Reaching the Hard to Teach During Remote Learning

Last week I met with a team focused on supporting students of concern, especially those who have been hard to teach during remote learning.  This past weekend, I was introduced to a recently published book by Douglas Fisher, Nancy Frey, and John Hattie called The Distance Learning Playbook (yeah, they didn’t waste any time getting that published!)  While I was looking through the book there was a particular section that caught my attention, probably because it’s been on my mind ever since that meeting last week – Reaching the Hard to Teach.

The authors suggest a couple pretty low-effort strategies that could really jump start the process of engaging some of those students who’ve been hardest to reach (for whatever reason) during remote learning.  Mind you, in this instance we’re talking about those students who are showing up but aren’t engaging much beyond that.  (For those who aren’t showing up, please be in touch with your grade-level counselor and social worker for support.)  Essentially, the authors suggest making a deliberate effort to shift the dynamic with those hard to reach students.  

I’m attaching two charts, from the book, that will help you think intentionally about those students who have been hard to reach.  The first is a chart to track specific behaviors, it could help engage those students and (hopefully) shift that dynamic.  The authors noted, “Many of these behaviors seem to come naturally, at least when it comes to those students with whom we have a positive relationship.  But it takes deliberate action to disrupt established communication patterns that are avoidant in nature” (Douglas et. al., 2021, p. 57).  It would be very worth the time and effort to print this chart and use it for at least four or five days, tracking interactions with those students who you’ve found it hard to reach during remote learning.  

After you’ve collected this data, for at least a week or so, take some time to reflect on both the data and any possible changes that you’ve noticed in the interactions with those students you’ve targeted.  You can use the second attachment to help you reflect on this data; these three questions will help guide your thinking.  Please note, this is not a cure-all and may challenge your thinking.  If you’re unsure, remember, no one has to know you’ve gone through this process.  You can do this completely on your own and don’t have to share it with anyone, so what do you have to lose?  (I’d love to hear from you if you do try it, especially if you feel like it was beneficial!!)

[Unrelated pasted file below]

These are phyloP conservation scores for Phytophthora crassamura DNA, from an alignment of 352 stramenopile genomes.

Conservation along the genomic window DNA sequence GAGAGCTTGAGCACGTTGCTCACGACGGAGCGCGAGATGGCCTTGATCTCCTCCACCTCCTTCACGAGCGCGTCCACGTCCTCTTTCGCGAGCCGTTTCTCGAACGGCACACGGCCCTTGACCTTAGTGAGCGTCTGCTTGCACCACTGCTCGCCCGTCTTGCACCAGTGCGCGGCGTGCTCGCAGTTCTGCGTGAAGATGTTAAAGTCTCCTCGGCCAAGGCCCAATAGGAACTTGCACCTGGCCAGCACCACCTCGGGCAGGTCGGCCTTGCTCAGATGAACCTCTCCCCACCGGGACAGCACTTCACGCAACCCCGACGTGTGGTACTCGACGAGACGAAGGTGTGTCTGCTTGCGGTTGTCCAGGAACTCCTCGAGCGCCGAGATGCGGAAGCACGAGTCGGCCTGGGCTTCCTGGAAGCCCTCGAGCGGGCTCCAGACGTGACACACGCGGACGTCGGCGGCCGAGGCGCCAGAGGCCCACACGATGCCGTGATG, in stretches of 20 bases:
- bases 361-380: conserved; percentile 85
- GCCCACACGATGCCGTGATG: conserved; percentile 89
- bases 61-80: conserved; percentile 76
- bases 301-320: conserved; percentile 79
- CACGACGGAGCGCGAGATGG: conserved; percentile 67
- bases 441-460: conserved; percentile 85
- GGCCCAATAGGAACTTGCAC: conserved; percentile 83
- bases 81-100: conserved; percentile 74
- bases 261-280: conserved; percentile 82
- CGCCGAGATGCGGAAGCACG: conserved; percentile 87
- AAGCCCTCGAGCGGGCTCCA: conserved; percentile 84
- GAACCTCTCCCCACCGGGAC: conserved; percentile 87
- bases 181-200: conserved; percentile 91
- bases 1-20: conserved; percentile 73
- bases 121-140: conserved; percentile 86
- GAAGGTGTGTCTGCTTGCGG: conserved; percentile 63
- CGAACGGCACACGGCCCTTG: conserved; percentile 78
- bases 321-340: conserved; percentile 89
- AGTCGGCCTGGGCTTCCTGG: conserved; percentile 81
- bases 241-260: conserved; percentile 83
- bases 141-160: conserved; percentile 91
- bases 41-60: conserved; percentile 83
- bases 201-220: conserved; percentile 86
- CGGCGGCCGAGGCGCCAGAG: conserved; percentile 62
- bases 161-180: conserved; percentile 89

I’m particularly fond of this strategy because I’ve done something similar in the past.  As a new assistant principal I found myself at odds with a small handful of kids.  Some would call them troublemakers (I likely did at the time) but others (hopefully me today) would see them as kids who required a little more effort from me.  Luckily, I had an amazing mentor who challenged me to focus on my relationship with these students.  He encouraged me to look for opportunities to engage with them when they weren’t in trouble; positive interactions or even just neutral interactions went a long way.  By doing this I was able to restore some of the broken relationships that I’d had with these students.  This has been a strategy I’ve employed throughout my career as an administrator, working hard to build a relationship with those students who I will likely encounter most often for negative reasons.  I believe, actually, that it has decreased the amount of times I’ve seen them for negative reasons because it shifted our potential dynamic before it even happened!

I’m pretty confident that every teacher in the world who is participating in this remote learning experiment could benefit from partaking in this exercise.  I don’t think it will take you much time but it will require a small amount of focus and dedication.  In the end, I think it will pay off on some level with those students who you choose to focus on…it’s certainly worth a try!!

Note:  If you’re keen to buy the book you can get it a bit cheaper off their website (linked above) but I got it on Amazon and it came within 24 hours!

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